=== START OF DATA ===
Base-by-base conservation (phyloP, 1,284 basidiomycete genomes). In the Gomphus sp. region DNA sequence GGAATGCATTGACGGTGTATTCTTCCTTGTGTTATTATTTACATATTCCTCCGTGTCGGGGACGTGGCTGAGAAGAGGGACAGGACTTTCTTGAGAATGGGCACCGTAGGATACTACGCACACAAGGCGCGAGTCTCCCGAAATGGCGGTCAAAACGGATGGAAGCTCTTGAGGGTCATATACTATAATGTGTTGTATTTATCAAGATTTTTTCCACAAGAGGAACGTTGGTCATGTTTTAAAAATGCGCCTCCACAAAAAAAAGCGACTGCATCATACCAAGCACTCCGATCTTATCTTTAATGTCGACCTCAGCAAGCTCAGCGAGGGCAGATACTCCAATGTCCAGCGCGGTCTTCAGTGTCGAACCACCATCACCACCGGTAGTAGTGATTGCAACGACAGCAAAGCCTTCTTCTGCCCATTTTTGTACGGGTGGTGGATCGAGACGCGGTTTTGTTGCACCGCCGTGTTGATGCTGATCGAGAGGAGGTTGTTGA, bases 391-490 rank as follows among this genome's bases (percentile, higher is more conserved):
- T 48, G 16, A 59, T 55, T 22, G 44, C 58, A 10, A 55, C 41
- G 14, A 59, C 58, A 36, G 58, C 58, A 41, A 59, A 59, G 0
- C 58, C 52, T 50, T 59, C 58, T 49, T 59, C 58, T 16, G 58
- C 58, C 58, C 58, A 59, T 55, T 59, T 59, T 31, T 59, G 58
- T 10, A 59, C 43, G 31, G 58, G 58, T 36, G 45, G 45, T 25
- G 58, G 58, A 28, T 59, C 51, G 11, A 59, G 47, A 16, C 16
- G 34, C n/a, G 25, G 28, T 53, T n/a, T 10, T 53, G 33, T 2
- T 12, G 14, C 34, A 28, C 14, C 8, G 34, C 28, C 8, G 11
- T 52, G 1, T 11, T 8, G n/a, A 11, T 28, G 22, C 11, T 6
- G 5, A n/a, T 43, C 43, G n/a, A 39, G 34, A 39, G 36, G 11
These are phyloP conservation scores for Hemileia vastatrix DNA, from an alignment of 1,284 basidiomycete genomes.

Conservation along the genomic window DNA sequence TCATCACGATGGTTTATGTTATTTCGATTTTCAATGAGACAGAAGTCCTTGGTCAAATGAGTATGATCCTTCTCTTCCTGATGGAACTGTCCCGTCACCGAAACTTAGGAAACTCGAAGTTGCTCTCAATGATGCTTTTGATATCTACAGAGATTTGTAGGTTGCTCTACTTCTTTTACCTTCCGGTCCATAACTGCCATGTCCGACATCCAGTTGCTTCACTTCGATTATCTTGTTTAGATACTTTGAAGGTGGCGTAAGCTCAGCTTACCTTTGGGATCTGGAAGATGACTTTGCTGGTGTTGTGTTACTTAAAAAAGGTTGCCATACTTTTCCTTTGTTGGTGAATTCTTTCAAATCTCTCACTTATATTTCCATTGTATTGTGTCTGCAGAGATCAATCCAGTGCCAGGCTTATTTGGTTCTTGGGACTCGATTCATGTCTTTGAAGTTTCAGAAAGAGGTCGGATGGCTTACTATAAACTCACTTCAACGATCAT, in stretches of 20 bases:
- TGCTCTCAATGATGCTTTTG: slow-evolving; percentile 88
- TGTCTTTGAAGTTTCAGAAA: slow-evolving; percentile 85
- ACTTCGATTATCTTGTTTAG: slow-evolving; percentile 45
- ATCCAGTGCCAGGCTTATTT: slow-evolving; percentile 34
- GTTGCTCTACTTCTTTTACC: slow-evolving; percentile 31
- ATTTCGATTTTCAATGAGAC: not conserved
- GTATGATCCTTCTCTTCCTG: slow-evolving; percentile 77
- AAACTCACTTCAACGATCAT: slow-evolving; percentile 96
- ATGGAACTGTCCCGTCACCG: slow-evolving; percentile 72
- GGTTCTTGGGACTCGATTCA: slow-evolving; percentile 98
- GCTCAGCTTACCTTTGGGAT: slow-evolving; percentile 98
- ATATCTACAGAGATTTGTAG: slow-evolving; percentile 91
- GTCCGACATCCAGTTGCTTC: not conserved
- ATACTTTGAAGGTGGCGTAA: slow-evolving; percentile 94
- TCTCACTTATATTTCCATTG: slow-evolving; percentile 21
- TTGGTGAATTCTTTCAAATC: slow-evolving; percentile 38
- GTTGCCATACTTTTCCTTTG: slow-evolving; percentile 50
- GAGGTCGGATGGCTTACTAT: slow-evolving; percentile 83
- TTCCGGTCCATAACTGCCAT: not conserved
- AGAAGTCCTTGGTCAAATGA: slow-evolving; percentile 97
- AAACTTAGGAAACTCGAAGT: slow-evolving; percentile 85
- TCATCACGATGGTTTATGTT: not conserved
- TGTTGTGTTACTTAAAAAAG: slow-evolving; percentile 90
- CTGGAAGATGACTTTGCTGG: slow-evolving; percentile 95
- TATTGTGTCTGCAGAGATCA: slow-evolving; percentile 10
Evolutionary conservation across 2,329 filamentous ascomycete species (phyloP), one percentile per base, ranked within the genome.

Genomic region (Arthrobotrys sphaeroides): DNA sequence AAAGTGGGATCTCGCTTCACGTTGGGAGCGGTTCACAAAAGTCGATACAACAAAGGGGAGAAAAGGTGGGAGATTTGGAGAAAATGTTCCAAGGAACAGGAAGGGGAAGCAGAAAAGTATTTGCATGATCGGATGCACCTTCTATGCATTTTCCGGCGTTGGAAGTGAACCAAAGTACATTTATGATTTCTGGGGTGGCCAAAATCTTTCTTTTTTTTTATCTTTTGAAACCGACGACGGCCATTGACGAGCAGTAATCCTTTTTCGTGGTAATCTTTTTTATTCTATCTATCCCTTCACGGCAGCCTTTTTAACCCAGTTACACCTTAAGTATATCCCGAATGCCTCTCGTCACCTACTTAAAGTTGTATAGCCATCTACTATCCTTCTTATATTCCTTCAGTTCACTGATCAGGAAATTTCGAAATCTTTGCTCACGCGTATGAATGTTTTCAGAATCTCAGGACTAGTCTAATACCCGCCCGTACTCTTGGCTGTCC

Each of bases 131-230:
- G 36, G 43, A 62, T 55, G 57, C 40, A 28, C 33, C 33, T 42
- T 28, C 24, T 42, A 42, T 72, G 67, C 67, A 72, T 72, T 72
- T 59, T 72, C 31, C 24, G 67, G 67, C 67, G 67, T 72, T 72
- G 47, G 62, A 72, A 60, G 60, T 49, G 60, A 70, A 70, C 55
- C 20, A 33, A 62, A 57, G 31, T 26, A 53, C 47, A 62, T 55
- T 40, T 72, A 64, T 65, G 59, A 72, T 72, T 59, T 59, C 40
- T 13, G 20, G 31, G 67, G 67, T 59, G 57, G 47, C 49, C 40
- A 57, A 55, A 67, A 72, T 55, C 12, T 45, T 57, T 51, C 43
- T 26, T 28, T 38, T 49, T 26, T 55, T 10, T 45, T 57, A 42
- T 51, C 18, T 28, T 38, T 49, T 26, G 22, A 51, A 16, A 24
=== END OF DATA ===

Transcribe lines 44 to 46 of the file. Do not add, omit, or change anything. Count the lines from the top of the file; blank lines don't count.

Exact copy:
- T 59, T 72, C 31, C 24, G 67, G 67, C 67, G 67, T 72, T 72
- G 47, G 62, A 72, A 60, G 60, T 49, G 60, A 70, A 70, C 55
- C 20, A 33, A 62, A 57, G 31, T 26, A 53, C 47, A 62, T 55